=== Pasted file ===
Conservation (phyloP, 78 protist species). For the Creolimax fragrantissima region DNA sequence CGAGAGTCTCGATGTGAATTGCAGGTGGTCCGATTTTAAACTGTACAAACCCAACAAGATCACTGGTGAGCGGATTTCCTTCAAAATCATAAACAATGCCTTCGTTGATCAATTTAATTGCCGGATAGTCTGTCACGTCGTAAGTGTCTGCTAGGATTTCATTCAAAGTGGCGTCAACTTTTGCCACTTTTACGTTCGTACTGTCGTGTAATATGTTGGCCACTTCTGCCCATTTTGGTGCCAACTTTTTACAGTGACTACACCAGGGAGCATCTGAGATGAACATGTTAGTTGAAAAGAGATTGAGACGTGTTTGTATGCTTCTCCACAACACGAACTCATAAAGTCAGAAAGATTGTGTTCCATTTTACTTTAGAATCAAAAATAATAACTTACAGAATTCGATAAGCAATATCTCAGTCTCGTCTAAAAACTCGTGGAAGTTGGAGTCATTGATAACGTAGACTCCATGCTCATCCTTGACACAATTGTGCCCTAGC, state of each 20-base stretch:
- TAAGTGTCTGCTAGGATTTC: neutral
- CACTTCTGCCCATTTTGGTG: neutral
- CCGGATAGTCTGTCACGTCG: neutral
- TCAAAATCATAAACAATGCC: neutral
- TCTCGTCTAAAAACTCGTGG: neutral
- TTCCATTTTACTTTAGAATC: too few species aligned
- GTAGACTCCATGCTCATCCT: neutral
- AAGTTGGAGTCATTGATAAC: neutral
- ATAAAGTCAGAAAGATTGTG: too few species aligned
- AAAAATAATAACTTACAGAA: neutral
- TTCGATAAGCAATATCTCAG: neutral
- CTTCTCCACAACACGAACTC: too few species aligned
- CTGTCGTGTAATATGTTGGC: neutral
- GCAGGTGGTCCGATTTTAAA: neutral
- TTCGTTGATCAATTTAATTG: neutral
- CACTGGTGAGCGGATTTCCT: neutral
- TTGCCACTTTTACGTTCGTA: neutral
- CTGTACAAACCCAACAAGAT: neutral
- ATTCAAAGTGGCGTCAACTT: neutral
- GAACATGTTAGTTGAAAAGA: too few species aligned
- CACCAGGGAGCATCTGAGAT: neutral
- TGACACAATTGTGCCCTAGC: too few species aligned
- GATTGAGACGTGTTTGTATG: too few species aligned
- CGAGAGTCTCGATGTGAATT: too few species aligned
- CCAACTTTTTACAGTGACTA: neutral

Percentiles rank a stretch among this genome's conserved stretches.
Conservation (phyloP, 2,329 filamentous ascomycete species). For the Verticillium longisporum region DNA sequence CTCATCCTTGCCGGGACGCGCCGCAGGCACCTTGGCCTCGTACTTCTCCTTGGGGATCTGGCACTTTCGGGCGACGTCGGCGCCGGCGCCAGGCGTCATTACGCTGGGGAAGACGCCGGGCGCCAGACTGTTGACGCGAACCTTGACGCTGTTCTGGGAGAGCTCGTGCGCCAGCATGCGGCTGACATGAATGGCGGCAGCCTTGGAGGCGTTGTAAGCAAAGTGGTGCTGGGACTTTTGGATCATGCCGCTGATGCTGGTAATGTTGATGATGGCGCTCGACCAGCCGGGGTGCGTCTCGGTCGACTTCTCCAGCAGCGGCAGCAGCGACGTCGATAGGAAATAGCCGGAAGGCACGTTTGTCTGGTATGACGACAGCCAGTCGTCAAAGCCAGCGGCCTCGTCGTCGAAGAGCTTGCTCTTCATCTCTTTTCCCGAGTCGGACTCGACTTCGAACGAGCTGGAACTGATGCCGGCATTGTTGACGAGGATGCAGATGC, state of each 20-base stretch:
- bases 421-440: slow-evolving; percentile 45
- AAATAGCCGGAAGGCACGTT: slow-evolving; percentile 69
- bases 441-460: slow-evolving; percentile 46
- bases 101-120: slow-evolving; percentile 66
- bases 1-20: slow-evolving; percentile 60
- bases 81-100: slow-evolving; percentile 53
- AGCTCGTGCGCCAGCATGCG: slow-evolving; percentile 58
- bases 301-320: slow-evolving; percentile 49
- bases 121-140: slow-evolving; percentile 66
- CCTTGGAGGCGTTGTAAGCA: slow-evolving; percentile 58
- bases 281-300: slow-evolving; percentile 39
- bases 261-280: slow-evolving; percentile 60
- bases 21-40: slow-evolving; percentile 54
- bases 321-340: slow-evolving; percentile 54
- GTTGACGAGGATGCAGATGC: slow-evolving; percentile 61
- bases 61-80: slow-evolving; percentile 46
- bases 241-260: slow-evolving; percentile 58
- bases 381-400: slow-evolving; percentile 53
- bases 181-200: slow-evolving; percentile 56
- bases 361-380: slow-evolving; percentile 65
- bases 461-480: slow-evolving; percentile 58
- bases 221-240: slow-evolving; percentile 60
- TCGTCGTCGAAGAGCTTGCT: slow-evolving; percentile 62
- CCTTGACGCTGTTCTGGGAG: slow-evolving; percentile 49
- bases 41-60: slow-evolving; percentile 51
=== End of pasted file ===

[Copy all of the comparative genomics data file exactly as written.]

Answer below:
Conservation (phyloP, 78 protist species). For the Creolimax fragrantissima region DNA sequence CGAGAGTCTCGATGTGAATTGCAGGTGGTCCGATTTTAAACTGTACAAACCCAACAAGATCACTGGTGAGCGGATTTCCTTCAAAATCATAAACAATGCCTTCGTTGATCAATTTAATTGCCGGATAGTCTGTCACGTCGTAAGTGTCTGCTAGGATTTCATTCAAAGTGGCGTCAACTTTTGCCACTTTTACGTTCGTACTGTCGTGTAATATGTTGGCCACTTCTGCCCATTTTGGTGCCAACTTTTTACAGTGACTACACCAGGGAGCATCTGAGATGAACATGTTAGTTGAAAAGAGATTGAGACGTGTTTGTATGCTTCTCCACAACACGAACTCATAAAGTCAGAAAGATTGTGTTCCATTTTACTTTAGAATCAAAAATAATAACTTACAGAATTCGATAAGCAATATCTCAGTCTCGTCTAAAAACTCGTGGAAGTTGGAGTCATTGATAACGTAGACTCCATGCTCATCCTTGACACAATTGTGCCCTAGC, state of each 20-base stretch:
- TAAGTGTCTGCTAGGATTTC: neutral
- CACTTCTGCCCATTTTGGTG: neutral
- CCGGATAGTCTGTCACGTCG: neutral
- TCAAAATCATAAACAATGCC: neutral
- TCTCGTCTAAAAACTCGTGG: neutral
- TTCCATTTTACTTTAGAATC: too few species aligned
- GTAGACTCCATGCTCATCCT: neutral
- AAGTTGGAGTCATTGATAAC: neutral
- ATAAAGTCAGAAAGATTGTG: too few species aligned
- AAAAATAATAACTTACAGAA: neutral
- TTCGATAAGCAATATCTCAG: neutral
- CTTCTCCACAACACGAACTC: too few species aligned
- CTGTCGTGTAATATGTTGGC: neutral
- GCAGGTGGTCCGATTTTAAA: neutral
- TTCGTTGATCAATTTAATTG: neutral
- CACTGGTGAGCGGATTTCCT: neutral
- TTGCCACTTTTACGTTCGTA: neutral
- CTGTACAAACCCAACAAGAT: neutral
- ATTCAAAGTGGCGTCAACTT: neutral
- GAACATGTTAGTTGAAAAGA: too few species aligned
- CACCAGGGAGCATCTGAGAT: neutral
- TGACACAATTGTGCCCTAGC: too few species aligned
- GATTGAGACGTGTTTGTATG: too few species aligned
- CGAGAGTCTCGATGTGAATT: too few species aligned
- CCAACTTTTTACAGTGACTA: neutral

Percentiles rank a stretch among this genome's conserved stretches.
Conservation (phyloP, 2,329 filamentous ascomycete species). For the Verticillium longisporum region DNA sequence CTCATCCTTGCCGGGACGCGCCGCAGGCACCTTGGCCTCGTACTTCTCCTTGGGGATCTGGCACTTTCGGGCGACGTCGGCGCCGGCGCCAGGCGTCATTACGCTGGGGAAGACGCCGGGCGCCAGACTGTTGACGCGAACCTTGACGCTGTTCTGGGAGAGCTCGTGCGCCAGCATGCGGCTGACATGAATGGCGGCAGCCTTGGAGGCGTTGTAAGCAAAGTGGTGCTGGGACTTTTGGATCATGCCGCTGATGCTGGTAATGTTGATGATGGCGCTCGACCAGCCGGGGTGCGTCTCGGTCGACTTCTCCAGCAGCGGCAGCAGCGACGTCGATAGGAAATAGCCGGAAGGCACGTTTGTCTGGTATGACGACAGCCAGTCGTCAAAGCCAGCGGCCTCGTCGTCGAAGAGCTTGCTCTTCATCTCTTTTCCCGAGTCGGACTCGACTTCGAACGAGCTGGAACTGATGCCGGCATTGTTGACGAGGATGCAGATGC, state of each 20-base stretch:
- bases 421-440: slow-evolving; percentile 45
- AAATAGCCGGAAGGCACGTT: slow-evolving; percentile 69
- bases 441-460: slow-evolving; percentile 46
- bases 101-120: slow-evolving; percentile 66
- bases 1-20: slow-evolving; percentile 60
- bases 81-100: slow-evolving; percentile 53
- AGCTCGTGCGCCAGCATGCG: slow-evolving; percentile 58
- bases 301-320: slow-evolving; percentile 49
- bases 121-140: slow-evolving; percentile 66
- CCTTGGAGGCGTTGTAAGCA: slow-evolving; percentile 58
- bases 281-300: slow-evolving; percentile 39
- bases 261-280: slow-evolving; percentile 60
- bases 21-40: slow-evolving; percentile 54
- bases 321-340: slow-evolving; percentile 54
- GTTGACGAGGATGCAGATGC: slow-evolving; percentile 61
- bases 61-80: slow-evolving; percentile 46
- bases 241-260: slow-evolving; percentile 58
- bases 381-400: slow-evolving; percentile 53
- bases 181-200: slow-evolving; percentile 56
- bases 361-380: slow-evolving; percentile 65
- bases 461-480: slow-evolving; percentile 58
- bases 221-240: slow-evolving; percentile 60
- TCGTCGTCGAAGAGCTTGCT: slow-evolving; percentile 62
- CCTTGACGCTGTTCTGGGAG: slow-evolving; percentile 49
- bases 41-60: slow-evolving; percentile 51